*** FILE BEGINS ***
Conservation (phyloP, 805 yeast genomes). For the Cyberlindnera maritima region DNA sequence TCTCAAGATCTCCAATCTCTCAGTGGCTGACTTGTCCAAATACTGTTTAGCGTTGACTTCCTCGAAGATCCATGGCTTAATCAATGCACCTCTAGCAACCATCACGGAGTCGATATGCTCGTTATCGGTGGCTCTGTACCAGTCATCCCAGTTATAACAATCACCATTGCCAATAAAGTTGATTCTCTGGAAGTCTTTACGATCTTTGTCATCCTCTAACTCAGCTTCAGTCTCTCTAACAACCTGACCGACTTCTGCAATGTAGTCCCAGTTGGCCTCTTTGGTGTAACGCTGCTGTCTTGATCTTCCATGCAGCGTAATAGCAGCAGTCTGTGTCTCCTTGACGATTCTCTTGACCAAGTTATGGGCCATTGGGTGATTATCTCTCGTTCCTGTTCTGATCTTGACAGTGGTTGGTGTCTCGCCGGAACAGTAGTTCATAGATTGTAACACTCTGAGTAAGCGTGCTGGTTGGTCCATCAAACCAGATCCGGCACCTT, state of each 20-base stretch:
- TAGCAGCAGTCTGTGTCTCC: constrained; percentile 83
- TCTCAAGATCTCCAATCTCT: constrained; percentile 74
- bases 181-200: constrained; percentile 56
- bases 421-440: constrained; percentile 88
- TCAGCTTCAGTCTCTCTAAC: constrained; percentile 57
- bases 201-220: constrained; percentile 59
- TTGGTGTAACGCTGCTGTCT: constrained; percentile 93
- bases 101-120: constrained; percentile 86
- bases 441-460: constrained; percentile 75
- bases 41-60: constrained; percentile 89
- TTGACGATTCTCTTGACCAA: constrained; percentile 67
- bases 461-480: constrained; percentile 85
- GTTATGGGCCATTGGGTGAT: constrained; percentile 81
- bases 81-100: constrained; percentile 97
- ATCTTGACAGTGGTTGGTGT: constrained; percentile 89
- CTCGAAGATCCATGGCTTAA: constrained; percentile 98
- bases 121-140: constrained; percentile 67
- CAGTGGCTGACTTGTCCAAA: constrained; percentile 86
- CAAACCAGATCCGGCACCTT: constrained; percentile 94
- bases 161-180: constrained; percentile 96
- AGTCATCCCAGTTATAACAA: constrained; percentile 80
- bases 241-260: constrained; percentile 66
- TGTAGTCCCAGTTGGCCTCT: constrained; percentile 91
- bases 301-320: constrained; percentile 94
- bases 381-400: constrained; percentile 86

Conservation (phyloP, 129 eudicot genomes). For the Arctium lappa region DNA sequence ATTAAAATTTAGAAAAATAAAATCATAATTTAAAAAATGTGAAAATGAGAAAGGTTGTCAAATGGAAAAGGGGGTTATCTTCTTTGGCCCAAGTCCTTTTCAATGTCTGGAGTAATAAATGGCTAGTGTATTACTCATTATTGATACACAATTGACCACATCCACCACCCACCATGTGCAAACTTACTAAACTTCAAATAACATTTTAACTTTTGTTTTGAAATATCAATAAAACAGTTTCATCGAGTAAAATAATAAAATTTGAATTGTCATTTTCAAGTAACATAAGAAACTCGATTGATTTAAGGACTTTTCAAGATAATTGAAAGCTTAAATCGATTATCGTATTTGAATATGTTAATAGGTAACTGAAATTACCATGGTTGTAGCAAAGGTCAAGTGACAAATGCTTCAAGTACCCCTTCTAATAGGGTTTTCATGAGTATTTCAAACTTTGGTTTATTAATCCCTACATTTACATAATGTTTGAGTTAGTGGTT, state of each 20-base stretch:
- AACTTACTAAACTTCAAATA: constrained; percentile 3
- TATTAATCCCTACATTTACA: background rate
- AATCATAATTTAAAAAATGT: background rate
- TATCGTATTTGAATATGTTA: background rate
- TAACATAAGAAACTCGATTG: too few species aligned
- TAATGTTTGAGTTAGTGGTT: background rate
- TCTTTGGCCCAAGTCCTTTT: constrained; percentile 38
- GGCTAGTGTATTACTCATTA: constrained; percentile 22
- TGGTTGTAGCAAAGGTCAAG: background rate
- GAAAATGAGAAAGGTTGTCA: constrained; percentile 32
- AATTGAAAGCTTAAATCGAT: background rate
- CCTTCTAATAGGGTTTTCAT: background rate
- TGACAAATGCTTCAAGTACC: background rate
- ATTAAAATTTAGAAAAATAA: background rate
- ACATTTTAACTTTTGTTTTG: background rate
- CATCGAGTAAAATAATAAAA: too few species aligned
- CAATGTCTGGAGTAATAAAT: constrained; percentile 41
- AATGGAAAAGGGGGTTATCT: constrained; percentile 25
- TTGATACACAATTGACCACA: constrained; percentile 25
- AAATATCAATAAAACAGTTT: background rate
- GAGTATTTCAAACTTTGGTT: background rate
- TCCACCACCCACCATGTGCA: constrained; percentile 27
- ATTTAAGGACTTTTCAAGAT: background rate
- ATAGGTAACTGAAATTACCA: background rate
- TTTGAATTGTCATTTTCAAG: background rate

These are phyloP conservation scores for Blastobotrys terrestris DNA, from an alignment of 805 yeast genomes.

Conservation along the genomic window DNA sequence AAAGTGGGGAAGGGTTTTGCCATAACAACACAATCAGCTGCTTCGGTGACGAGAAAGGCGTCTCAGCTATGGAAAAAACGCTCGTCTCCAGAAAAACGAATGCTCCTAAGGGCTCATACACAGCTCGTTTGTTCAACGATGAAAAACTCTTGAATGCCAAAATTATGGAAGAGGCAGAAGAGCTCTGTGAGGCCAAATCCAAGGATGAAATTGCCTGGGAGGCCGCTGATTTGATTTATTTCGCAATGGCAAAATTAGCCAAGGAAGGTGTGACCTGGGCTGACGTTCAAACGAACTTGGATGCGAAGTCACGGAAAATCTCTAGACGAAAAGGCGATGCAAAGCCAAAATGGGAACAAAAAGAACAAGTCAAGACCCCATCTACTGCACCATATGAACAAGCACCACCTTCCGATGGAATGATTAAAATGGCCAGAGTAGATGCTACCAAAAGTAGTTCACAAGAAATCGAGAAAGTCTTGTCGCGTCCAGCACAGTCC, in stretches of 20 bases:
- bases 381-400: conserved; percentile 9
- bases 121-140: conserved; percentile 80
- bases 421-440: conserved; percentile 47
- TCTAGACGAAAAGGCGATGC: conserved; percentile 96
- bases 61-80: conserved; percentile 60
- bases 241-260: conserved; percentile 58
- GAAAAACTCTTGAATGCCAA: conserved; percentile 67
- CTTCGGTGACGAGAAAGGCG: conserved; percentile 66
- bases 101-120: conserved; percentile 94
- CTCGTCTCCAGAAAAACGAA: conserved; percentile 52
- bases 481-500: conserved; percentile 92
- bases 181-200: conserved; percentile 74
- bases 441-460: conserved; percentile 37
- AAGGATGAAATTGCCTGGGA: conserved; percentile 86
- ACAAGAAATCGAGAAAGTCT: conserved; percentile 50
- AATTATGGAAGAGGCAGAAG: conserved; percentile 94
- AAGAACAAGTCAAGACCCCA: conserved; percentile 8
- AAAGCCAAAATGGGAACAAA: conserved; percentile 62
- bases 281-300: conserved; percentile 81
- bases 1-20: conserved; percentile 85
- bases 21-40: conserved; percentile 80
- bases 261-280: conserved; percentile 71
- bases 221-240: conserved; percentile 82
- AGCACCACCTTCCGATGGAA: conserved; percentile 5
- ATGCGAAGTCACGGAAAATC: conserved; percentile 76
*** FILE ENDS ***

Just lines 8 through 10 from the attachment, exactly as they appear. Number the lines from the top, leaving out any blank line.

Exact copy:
- TTGGTGTAACGCTGCTGTCT: constrained; percentile 93
- bases 101-120: constrained; percentile 86
- bases 441-460: constrained; percentile 75